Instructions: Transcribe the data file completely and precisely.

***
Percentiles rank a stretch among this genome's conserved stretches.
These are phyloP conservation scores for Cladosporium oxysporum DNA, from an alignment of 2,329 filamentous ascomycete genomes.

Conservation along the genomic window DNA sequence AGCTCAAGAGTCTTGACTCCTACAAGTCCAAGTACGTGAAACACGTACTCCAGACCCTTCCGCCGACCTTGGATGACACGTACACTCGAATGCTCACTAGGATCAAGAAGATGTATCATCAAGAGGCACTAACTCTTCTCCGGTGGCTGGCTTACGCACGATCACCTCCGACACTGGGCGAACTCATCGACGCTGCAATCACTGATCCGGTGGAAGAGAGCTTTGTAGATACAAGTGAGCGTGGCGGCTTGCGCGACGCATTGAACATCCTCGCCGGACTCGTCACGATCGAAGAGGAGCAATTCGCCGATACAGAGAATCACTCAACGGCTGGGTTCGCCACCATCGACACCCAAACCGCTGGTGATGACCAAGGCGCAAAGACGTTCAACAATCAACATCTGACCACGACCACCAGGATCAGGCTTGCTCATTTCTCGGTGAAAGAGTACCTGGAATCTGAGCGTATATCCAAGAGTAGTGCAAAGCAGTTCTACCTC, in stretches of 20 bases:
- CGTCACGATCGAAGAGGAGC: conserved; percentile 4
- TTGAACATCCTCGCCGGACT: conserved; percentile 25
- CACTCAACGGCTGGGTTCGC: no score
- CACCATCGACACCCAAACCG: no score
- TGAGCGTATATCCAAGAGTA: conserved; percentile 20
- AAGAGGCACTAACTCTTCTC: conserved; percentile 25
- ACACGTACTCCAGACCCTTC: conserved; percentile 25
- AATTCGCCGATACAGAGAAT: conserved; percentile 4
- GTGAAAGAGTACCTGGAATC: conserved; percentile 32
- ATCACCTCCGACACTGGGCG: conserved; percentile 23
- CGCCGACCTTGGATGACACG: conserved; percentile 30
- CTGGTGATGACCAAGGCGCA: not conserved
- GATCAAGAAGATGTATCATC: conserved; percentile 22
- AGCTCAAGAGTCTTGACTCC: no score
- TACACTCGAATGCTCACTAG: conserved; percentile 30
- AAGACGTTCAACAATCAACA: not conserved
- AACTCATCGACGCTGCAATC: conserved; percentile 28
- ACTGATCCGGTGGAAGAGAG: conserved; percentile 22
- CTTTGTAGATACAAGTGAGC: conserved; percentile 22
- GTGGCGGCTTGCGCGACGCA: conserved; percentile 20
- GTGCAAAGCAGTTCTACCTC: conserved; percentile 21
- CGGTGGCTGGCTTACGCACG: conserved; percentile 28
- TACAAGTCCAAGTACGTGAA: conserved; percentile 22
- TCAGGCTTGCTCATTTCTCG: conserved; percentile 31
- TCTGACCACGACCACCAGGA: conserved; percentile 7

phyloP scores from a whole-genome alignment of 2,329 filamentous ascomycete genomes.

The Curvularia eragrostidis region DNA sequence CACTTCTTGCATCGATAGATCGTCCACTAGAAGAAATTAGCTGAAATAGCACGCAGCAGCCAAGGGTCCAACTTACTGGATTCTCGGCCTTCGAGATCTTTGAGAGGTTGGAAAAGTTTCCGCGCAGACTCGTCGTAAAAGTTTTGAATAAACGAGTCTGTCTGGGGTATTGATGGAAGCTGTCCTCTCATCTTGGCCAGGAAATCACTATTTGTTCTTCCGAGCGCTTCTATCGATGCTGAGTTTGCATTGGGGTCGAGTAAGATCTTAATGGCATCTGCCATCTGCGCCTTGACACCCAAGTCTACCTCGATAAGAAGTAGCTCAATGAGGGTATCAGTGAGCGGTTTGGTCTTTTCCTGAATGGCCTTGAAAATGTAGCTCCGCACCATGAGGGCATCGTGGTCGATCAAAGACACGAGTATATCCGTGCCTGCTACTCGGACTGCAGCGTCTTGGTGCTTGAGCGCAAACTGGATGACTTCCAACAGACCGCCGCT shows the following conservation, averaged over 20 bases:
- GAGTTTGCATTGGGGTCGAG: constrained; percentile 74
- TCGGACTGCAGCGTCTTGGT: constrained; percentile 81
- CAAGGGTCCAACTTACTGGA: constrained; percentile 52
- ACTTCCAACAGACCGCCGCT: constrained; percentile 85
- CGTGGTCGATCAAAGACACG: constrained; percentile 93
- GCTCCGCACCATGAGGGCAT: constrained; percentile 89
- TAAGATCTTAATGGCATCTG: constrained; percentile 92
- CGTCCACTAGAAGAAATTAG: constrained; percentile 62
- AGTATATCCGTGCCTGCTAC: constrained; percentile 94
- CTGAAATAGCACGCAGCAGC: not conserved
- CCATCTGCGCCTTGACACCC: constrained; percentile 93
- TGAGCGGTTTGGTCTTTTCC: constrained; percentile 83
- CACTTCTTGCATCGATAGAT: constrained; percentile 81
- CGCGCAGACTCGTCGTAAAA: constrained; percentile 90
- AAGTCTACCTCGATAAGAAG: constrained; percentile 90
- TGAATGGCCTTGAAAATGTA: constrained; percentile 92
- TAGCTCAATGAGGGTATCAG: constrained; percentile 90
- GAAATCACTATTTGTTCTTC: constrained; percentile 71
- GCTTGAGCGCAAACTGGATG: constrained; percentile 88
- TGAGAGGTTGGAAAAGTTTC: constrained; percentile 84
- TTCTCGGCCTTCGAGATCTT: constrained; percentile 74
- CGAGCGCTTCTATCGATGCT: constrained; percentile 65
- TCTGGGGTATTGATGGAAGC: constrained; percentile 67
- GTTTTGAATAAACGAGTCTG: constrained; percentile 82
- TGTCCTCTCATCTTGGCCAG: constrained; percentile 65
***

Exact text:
Percentiles rank a stretch among this genome's conserved stretches.
These are phyloP conservation scores for Cladosporium oxysporum DNA, from an alignment of 2,329 filamentous ascomycete genomes.

Conservation along the genomic window DNA sequence AGCTCAAGAGTCTTGACTCCTACAAGTCCAAGTACGTGAAACACGTACTCCAGACCCTTCCGCCGACCTTGGATGACACGTACACTCGAATGCTCACTAGGATCAAGAAGATGTATCATCAAGAGGCACTAACTCTTCTCCGGTGGCTGGCTTACGCACGATCACCTCCGACACTGGGCGAACTCATCGACGCTGCAATCACTGATCCGGTGGAAGAGAGCTTTGTAGATACAAGTGAGCGTGGCGGCTTGCGCGACGCATTGAACATCCTCGCCGGACTCGTCACGATCGAAGAGGAGCAATTCGCCGATACAGAGAATCACTCAACGGCTGGGTTCGCCACCATCGACACCCAAACCGCTGGTGATGACCAAGGCGCAAAGACGTTCAACAATCAACATCTGACCACGACCACCAGGATCAGGCTTGCTCATTTCTCGGTGAAAGAGTACCTGGAATCTGAGCGTATATCCAAGAGTAGTGCAAAGCAGTTCTACCTC, in stretches of 20 bases:
- CGTCACGATCGAAGAGGAGC: conserved; percentile 4
- TTGAACATCCTCGCCGGACT: conserved; percentile 25
- CACTCAACGGCTGGGTTCGC: no score
- CACCATCGACACCCAAACCG: no score
- TGAGCGTATATCCAAGAGTA: conserved; percentile 20
- AAGAGGCACTAACTCTTCTC: conserved; percentile 25
- ACACGTACTCCAGACCCTTC: conserved; percentile 25
- AATTCGCCGATACAGAGAAT: conserved; percentile 4
- GTGAAAGAGTACCTGGAATC: conserved; percentile 32
- ATCACCTCCGACACTGGGCG: conserved; percentile 23
- CGCCGACCTTGGATGACACG: conserved; percentile 30
- CTGGTGATGACCAAGGCGCA: not conserved
- GATCAAGAAGATGTATCATC: conserved; percentile 22
- AGCTCAAGAGTCTTGACTCC: no score
- TACACTCGAATGCTCACTAG: conserved; percentile 30
- AAGACGTTCAACAATCAACA: not conserved
- AACTCATCGACGCTGCAATC: conserved; percentile 28
- ACTGATCCGGTGGAAGAGAG: conserved; percentile 22
- CTTTGTAGATACAAGTGAGC: conserved; percentile 22
- GTGGCGGCTTGCGCGACGCA: conserved; percentile 20
- GTGCAAAGCAGTTCTACCTC: conserved; percentile 21
- CGGTGGCTGGCTTACGCACG: conserved; percentile 28
- TACAAGTCCAAGTACGTGAA: conserved; percentile 22
- TCAGGCTTGCTCATTTCTCG: conserved; percentile 31
- TCTGACCACGACCACCAGGA: conserved; percentile 7

phyloP scores from a whole-genome alignment of 2,329 filamentous ascomycete genomes.

The Curvularia eragrostidis region DNA sequence CACTTCTTGCATCGATAGATCGTCCACTAGAAGAAATTAGCTGAAATAGCACGCAGCAGCCAAGGGTCCAACTTACTGGATTCTCGGCCTTCGAGATCTTTGAGAGGTTGGAAAAGTTTCCGCGCAGACTCGTCGTAAAAGTTTTGAATAAACGAGTCTGTCTGGGGTATTGATGGAAGCTGTCCTCTCATCTTGGCCAGGAAATCACTATTTGTTCTTCCGAGCGCTTCTATCGATGCTGAGTTTGCATTGGGGTCGAGTAAGATCTTAATGGCATCTGCCATCTGCGCCTTGACACCCAAGTCTACCTCGATAAGAAGTAGCTCAATGAGGGTATCAGTGAGCGGTTTGGTCTTTTCCTGAATGGCCTTGAAAATGTAGCTCCGCACCATGAGGGCATCGTGGTCGATCAAAGACACGAGTATATCCGTGCCTGCTACTCGGACTGCAGCGTCTTGGTGCTTGAGCGCAAACTGGATGACTTCCAACAGACCGCCGCT shows the following conservation, averaged over 20 bases:
- GAGTTTGCATTGGGGTCGAG: constrained; percentile 74
- TCGGACTGCAGCGTCTTGGT: constrained; percentile 81
- CAAGGGTCCAACTTACTGGA: constrained; percentile 52
- ACTTCCAACAGACCGCCGCT: constrained; percentile 85
- CGTGGTCGATCAAAGACACG: constrained; percentile 93
- GCTCCGCACCATGAGGGCAT: constrained; percentile 89
- TAAGATCTTAATGGCATCTG: constrained; percentile 92
- CGTCCACTAGAAGAAATTAG: constrained; percentile 62
- AGTATATCCGTGCCTGCTAC: constrained; percentile 94
- CTGAAATAGCACGCAGCAGC: not conserved
- CCATCTGCGCCTTGACACCC: constrained; percentile 93
- TGAGCGGTTTGGTCTTTTCC: constrained; percentile 83
- CACTTCTTGCATCGATAGAT: constrained; percentile 81
- CGCGCAGACTCGTCGTAAAA: constrained; percentile 90
- AAGTCTACCTCGATAAGAAG: constrained; percentile 90
- TGAATGGCCTTGAAAATGTA: constrained; percentile 92
- TAGCTCAATGAGGGTATCAG: constrained; percentile 90
- GAAATCACTATTTGTTCTTC: constrained; percentile 71
- GCTTGAGCGCAAACTGGATG: constrained; percentile 88
- TGAGAGGTTGGAAAAGTTTC: constrained; percentile 84
- TTCTCGGCCTTCGAGATCTT: constrained; percentile 74
- CGAGCGCTTCTATCGATGCT: constrained; percentile 65
- TCTGGGGTATTGATGGAAGC: constrained; percentile 67
- GTTTTGAATAAACGAGTCTG: constrained; percentile 82
- TGTCCTCTCATCTTGGCCAG: constrained; percentile 65